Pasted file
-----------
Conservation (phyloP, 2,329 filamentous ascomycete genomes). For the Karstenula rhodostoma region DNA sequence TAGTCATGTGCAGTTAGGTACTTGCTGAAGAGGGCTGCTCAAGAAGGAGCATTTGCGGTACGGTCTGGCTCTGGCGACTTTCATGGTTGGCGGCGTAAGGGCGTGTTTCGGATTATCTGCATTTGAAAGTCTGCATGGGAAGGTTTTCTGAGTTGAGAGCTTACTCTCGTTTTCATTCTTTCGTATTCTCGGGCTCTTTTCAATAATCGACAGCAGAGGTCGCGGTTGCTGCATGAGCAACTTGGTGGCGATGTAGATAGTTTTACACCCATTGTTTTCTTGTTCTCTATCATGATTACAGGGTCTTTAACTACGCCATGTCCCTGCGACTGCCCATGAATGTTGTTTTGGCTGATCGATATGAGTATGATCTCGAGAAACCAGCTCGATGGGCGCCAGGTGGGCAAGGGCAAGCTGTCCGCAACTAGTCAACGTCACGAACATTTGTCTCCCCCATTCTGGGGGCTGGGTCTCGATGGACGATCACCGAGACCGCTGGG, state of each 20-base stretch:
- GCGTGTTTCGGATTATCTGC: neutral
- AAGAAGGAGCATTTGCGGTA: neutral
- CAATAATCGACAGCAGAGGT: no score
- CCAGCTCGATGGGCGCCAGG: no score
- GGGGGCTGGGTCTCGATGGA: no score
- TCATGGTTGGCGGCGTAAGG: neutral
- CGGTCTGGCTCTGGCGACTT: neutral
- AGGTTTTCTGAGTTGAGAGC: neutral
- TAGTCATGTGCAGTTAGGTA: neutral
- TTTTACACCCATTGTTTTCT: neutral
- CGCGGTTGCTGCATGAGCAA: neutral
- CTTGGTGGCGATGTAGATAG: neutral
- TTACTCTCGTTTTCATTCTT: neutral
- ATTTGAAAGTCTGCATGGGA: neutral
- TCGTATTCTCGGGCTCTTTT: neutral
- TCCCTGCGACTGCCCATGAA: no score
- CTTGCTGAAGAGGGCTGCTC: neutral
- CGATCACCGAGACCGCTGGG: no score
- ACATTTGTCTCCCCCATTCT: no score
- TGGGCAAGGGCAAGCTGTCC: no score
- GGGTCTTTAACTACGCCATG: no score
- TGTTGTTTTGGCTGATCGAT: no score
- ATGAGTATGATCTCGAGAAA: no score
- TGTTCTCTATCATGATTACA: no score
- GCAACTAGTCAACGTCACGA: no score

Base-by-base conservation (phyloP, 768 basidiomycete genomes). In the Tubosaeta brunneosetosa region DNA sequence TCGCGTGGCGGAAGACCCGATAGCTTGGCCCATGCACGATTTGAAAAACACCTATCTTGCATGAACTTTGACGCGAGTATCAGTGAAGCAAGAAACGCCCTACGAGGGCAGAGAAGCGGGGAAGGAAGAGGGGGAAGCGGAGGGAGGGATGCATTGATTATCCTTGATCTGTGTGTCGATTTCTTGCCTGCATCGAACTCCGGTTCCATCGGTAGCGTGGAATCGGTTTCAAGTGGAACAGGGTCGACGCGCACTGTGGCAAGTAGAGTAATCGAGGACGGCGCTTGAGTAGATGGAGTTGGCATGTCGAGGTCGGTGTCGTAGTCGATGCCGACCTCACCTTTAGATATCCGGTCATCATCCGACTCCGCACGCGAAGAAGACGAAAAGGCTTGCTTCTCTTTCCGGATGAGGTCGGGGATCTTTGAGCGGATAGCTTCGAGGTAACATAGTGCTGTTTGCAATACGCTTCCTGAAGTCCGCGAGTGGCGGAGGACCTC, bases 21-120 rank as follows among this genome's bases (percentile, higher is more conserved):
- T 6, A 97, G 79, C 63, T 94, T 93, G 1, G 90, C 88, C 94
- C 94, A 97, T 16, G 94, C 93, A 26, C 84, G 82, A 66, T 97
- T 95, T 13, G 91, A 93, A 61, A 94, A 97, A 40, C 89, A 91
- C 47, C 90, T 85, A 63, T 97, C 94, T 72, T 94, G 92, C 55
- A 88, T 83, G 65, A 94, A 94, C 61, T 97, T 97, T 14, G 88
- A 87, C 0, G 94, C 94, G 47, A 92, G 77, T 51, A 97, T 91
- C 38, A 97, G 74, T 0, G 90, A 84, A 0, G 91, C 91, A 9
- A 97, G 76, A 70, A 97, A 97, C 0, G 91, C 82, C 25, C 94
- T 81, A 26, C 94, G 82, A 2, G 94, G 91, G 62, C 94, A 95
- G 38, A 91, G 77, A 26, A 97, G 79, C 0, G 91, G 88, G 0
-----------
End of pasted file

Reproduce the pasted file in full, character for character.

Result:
Conservation (phyloP, 2,329 filamentous ascomycete genomes). For the Karstenula rhodostoma region DNA sequence TAGTCATGTGCAGTTAGGTACTTGCTGAAGAGGGCTGCTCAAGAAGGAGCATTTGCGGTACGGTCTGGCTCTGGCGACTTTCATGGTTGGCGGCGTAAGGGCGTGTTTCGGATTATCTGCATTTGAAAGTCTGCATGGGAAGGTTTTCTGAGTTGAGAGCTTACTCTCGTTTTCATTCTTTCGTATTCTCGGGCTCTTTTCAATAATCGACAGCAGAGGTCGCGGTTGCTGCATGAGCAACTTGGTGGCGATGTAGATAGTTTTACACCCATTGTTTTCTTGTTCTCTATCATGATTACAGGGTCTTTAACTACGCCATGTCCCTGCGACTGCCCATGAATGTTGTTTTGGCTGATCGATATGAGTATGATCTCGAGAAACCAGCTCGATGGGCGCCAGGTGGGCAAGGGCAAGCTGTCCGCAACTAGTCAACGTCACGAACATTTGTCTCCCCCATTCTGGGGGCTGGGTCTCGATGGACGATCACCGAGACCGCTGGG, state of each 20-base stretch:
- GCGTGTTTCGGATTATCTGC: neutral
- AAGAAGGAGCATTTGCGGTA: neutral
- CAATAATCGACAGCAGAGGT: no score
- CCAGCTCGATGGGCGCCAGG: no score
- GGGGGCTGGGTCTCGATGGA: no score
- TCATGGTTGGCGGCGTAAGG: neutral
- CGGTCTGGCTCTGGCGACTT: neutral
- AGGTTTTCTGAGTTGAGAGC: neutral
- TAGTCATGTGCAGTTAGGTA: neutral
- TTTTACACCCATTGTTTTCT: neutral
- CGCGGTTGCTGCATGAGCAA: neutral
- CTTGGTGGCGATGTAGATAG: neutral
- TTACTCTCGTTTTCATTCTT: neutral
- ATTTGAAAGTCTGCATGGGA: neutral
- TCGTATTCTCGGGCTCTTTT: neutral
- TCCCTGCGACTGCCCATGAA: no score
- CTTGCTGAAGAGGGCTGCTC: neutral
- CGATCACCGAGACCGCTGGG: no score
- ACATTTGTCTCCCCCATTCT: no score
- TGGGCAAGGGCAAGCTGTCC: no score
- GGGTCTTTAACTACGCCATG: no score
- TGTTGTTTTGGCTGATCGAT: no score
- ATGAGTATGATCTCGAGAAA: no score
- TGTTCTCTATCATGATTACA: no score
- GCAACTAGTCAACGTCACGA: no score

Base-by-base conservation (phyloP, 768 basidiomycete genomes). In the Tubosaeta brunneosetosa region DNA sequence TCGCGTGGCGGAAGACCCGATAGCTTGGCCCATGCACGATTTGAAAAACACCTATCTTGCATGAACTTTGACGCGAGTATCAGTGAAGCAAGAAACGCCCTACGAGGGCAGAGAAGCGGGGAAGGAAGAGGGGGAAGCGGAGGGAGGGATGCATTGATTATCCTTGATCTGTGTGTCGATTTCTTGCCTGCATCGAACTCCGGTTCCATCGGTAGCGTGGAATCGGTTTCAAGTGGAACAGGGTCGACGCGCACTGTGGCAAGTAGAGTAATCGAGGACGGCGCTTGAGTAGATGGAGTTGGCATGTCGAGGTCGGTGTCGTAGTCGATGCCGACCTCACCTTTAGATATCCGGTCATCATCCGACTCCGCACGCGAAGAAGACGAAAAGGCTTGCTTCTCTTTCCGGATGAGGTCGGGGATCTTTGAGCGGATAGCTTCGAGGTAACATAGTGCTGTTTGCAATACGCTTCCTGAAGTCCGCGAGTGGCGGAGGACCTC, bases 21-120 rank as follows among this genome's bases (percentile, higher is more conserved):
- T 6, A 97, G 79, C 63, T 94, T 93, G 1, G 90, C 88, C 94
- C 94, A 97, T 16, G 94, C 93, A 26, C 84, G 82, A 66, T 97
- T 95, T 13, G 91, A 93, A 61, A 94, A 97, A 40, C 89, A 91
- C 47, C 90, T 85, A 63, T 97, C 94, T 72, T 94, G 92, C 55
- A 88, T 83, G 65, A 94, A 94, C 61, T 97, T 97, T 14, G 88
- A 87, C 0, G 94, C 94, G 47, A 92, G 77, T 51, A 97, T 91
- C 38, A 97, G 74, T 0, G 90, A 84, A 0, G 91, C 91, A 9
- A 97, G 76, A 70, A 97, A 97, C 0, G 91, C 82, C 25, C 94
- T 81, A 26, C 94, G 82, A 2, G 94, G 91, G 62, C 94, A 95
- G 38, A 91, G 77, A 26, A 97, G 79, C 0, G 91, G 88, G 0